T-Mobile is combating assertions that it's trying to "prematurely" kick Boost Mobile subscribers off its 3G network, telling the Federal Communications Commission that its network transition plan is firmly in line with prior merger commitments.
After overseeing cases ranging from employment and Native American law to a major solar energy tax write-off scheme, Utah U.S. District Judge David O. Nuffer's transition to senior status next year will give President Joe Biden a rare and delicate red-state opening.
Online platforms designated as "dominant digital firms" and any company with a market capitalization of more than $100 billion would be all but banned from any mergers and acquisitions activity under a new bill Sen. Josh Hawley, R-Mo., unveiled Monday in a sweeping antitrust broadside against "woke mega-corporations."
California law firm Seila Law LLC has urged the full Ninth Circuit to step in and "correct" a panel decision from late last year that upheld a Consumer Financial Protection Bureau civil investigative demand against the firm after the U.S. Supreme Court ruled the agency was unconstitutionally structured.
A Michigan federal judge has halted Detroit's marijuana dispensary licensing program in response to a lawsuit that accused the city of unconstitutionally discriminating against nonresidents.
The U.S. Patent and Trademark Office's acting director said Monday that the agency is considering a proposal by two senators to move the analysis of whether an invention is patent-eligible to the end of examination, though he said he's not sure that would be an improvement.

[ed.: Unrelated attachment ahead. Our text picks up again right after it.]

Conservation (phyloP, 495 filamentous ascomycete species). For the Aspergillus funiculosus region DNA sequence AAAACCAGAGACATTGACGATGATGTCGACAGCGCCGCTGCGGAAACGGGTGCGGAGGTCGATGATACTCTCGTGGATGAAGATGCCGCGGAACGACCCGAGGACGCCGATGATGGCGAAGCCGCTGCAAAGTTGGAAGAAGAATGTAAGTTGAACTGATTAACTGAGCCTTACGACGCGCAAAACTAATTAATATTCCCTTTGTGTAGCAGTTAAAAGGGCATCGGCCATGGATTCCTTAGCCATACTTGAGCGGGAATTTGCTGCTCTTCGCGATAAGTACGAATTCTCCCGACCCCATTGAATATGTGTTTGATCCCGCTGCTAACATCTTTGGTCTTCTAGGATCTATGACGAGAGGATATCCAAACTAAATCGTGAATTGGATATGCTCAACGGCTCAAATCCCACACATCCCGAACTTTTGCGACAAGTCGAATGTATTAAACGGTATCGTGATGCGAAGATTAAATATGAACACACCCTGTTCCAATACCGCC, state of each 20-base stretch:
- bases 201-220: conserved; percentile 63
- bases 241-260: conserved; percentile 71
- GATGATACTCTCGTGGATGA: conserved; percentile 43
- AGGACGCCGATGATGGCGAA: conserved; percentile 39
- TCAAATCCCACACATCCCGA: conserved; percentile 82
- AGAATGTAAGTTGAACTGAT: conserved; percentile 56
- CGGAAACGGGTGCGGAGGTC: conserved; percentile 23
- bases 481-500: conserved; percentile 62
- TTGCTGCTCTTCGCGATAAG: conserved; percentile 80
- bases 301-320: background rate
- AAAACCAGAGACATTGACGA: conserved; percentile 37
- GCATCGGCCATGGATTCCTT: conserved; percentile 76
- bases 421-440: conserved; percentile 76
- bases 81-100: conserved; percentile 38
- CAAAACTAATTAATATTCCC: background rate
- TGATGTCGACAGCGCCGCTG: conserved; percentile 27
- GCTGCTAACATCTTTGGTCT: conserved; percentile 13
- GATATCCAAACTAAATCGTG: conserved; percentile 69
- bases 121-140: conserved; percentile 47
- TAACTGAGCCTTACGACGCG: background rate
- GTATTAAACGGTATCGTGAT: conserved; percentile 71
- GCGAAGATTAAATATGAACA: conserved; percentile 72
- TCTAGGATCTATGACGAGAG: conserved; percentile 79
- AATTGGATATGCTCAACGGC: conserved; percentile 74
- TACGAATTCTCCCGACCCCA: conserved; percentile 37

The U.S. Chamber of Commerce and eight other business groups urged Congress Monday not to take steps to rescind the Trump-era changes to the U.S. Equal Employment Opportunity Commission's conciliation process, saying the rule makes pre-suit settlements more likely.
Opponents of a proposed upstate New York hydroelectric project urged the Federal Energy Regulatory Commission Monday to nip it in the bud, arguing it would compromise a major Big Apple drinking water source and that local governments' opposition dooms the project anyway.
Bringing transparency to the U.S. Supreme Court's "shadow docket" is going to take more than finger-wagging by congressional lawmakers, the justices showed on Friday, when they handed down an unsigned 5-4 decision on California COVID-19 restrictions at midnight.
Large online companies such as Google and Facebook would be prohibited from passing along the cost of a new tax on digital advertising in Maryland under a bill sent Monday to the state's governor.